The inductive approach to tissue engineering combines three-dimensional porous scaffolds with drug delivery to direct the action of progenitor cells into a functional tissue. We present an approach to fabricate scaffolds capable of controlled, sustained delivery by the assembly and subsequent fusion of drug-loaded microspheres using a gas foaming/particulate leaching process. DNA-loaded microspheres were fabricated from the copolymers of lactide and glycolide (PLG) using a cryogenic double emulsion process. Microspheres were fabricated in four populations with mean diameters ranging from 12.3 μm to 92.5 μm. Scaffolds fabricated by fusion of these microspheres had an interconnected open pore structure, maintained DNA integrity, and exhibited sustained release for 21 days. Control over the release was obtained through manipulating the properties of the polymer, microspheres, and the foaming process. Decreasing the microsphere diameter or the molecular weight of the polymer used for microsphere fabrication led to increased rates of release from the porous scaffold. Additionally, increasing the pressure of CO2 increased the DNA release rate. The ability to create porous polymer scaffolds capable of controlled release rates may provide a means to enhance and regulate gene transfer within a developing tissue, which will increase their utility in tissue engineering.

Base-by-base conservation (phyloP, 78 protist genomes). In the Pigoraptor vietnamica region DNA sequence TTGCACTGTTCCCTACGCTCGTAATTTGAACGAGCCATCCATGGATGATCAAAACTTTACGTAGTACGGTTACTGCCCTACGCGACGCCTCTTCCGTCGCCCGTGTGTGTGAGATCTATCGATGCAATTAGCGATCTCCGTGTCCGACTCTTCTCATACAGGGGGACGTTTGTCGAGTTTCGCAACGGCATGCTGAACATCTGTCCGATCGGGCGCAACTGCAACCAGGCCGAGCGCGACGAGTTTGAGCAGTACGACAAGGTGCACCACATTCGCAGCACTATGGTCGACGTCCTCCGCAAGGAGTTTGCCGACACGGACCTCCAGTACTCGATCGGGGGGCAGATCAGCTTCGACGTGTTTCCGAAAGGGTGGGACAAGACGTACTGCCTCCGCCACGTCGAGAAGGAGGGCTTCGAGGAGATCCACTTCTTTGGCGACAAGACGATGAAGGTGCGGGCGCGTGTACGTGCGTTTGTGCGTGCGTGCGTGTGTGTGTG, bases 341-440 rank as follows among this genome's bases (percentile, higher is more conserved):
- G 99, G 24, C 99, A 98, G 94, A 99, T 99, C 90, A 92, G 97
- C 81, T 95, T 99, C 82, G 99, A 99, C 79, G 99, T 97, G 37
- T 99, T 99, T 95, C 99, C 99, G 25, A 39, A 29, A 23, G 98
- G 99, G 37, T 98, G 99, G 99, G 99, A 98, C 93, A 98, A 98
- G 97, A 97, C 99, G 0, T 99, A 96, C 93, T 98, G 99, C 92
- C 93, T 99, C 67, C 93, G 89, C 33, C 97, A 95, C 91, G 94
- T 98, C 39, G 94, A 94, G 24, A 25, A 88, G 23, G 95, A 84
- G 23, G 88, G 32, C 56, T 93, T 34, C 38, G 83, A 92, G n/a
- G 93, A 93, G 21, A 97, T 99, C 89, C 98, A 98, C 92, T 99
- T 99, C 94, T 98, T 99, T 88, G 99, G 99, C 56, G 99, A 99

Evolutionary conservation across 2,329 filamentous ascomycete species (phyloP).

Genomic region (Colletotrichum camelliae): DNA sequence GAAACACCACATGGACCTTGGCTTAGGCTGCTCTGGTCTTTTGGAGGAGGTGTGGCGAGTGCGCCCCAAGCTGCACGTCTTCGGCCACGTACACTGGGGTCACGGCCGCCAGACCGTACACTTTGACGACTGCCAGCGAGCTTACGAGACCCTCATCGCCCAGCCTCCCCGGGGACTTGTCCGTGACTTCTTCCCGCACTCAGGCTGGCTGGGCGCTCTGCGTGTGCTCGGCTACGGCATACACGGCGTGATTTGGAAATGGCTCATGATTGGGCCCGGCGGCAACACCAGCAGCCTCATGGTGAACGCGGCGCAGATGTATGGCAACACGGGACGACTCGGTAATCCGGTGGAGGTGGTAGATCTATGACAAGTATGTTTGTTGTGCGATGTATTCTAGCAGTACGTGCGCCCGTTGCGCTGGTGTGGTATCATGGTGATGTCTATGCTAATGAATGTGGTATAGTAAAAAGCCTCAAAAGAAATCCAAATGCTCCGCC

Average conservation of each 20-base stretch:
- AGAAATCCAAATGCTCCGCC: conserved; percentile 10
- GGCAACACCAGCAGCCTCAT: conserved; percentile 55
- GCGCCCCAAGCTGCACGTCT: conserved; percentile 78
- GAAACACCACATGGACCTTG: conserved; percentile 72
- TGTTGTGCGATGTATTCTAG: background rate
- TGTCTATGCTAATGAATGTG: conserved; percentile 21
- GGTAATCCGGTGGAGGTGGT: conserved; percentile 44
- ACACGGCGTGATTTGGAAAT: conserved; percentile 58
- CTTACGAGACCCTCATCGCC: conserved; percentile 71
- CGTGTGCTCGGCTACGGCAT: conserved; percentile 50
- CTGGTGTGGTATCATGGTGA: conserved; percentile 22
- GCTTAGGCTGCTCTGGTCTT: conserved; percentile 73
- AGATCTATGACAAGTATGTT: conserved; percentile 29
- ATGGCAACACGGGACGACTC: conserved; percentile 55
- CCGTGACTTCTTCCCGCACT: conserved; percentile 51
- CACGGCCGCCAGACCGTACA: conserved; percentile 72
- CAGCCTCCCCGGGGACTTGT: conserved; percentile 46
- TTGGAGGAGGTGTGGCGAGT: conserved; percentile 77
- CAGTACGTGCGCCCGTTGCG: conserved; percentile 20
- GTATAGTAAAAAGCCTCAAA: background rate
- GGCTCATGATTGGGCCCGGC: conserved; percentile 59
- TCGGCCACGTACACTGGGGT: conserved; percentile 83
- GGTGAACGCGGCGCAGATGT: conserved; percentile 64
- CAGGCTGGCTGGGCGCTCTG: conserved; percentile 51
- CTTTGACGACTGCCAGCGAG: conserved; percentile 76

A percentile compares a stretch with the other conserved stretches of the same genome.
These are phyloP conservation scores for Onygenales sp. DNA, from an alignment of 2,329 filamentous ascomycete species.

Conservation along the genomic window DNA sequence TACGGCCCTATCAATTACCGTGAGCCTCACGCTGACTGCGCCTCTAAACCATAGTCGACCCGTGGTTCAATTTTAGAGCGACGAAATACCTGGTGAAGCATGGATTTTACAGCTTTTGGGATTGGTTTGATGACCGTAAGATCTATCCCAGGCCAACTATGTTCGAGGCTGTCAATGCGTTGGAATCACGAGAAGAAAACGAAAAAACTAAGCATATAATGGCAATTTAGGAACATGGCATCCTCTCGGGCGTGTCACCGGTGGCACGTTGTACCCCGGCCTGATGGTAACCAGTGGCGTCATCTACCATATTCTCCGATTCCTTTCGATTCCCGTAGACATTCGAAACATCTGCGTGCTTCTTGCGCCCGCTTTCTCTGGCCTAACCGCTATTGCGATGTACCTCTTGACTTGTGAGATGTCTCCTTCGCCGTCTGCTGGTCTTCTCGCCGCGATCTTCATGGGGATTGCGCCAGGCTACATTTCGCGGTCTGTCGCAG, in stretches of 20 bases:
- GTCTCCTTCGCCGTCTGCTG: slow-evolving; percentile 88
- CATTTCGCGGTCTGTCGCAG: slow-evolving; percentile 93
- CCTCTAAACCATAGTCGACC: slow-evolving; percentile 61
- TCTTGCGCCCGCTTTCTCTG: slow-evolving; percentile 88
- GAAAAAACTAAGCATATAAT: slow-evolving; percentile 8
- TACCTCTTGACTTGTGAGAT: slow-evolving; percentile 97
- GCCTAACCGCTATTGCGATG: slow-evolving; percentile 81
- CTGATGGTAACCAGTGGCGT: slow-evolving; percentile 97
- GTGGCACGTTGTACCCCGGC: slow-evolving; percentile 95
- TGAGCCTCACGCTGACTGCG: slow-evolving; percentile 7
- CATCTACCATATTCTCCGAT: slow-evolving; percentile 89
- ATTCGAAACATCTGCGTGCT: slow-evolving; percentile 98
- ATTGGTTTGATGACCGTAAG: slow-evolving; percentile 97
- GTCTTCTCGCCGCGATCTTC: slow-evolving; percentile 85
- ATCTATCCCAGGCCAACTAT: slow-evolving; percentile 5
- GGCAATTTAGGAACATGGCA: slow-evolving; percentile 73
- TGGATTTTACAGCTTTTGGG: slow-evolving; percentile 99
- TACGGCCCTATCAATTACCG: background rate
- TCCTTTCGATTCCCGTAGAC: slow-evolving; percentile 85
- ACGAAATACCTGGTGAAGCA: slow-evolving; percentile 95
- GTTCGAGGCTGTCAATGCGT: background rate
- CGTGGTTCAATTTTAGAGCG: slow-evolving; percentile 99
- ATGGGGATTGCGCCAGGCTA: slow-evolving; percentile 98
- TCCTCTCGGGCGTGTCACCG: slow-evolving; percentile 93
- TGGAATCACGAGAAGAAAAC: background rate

Bibliographical noteFunding Information:
We are grateful to Dan Pack for helpful discussions on the microsphere fabrication. Funding for this project was provided by The Whitaker Foundation and the American Cancer Society—Illinois Division. LDS is a member of the Robert H. Lurie Comprehensive Cancer Center.
All Science Journal Classification (ASJC) codes
- Pharmaceutical Science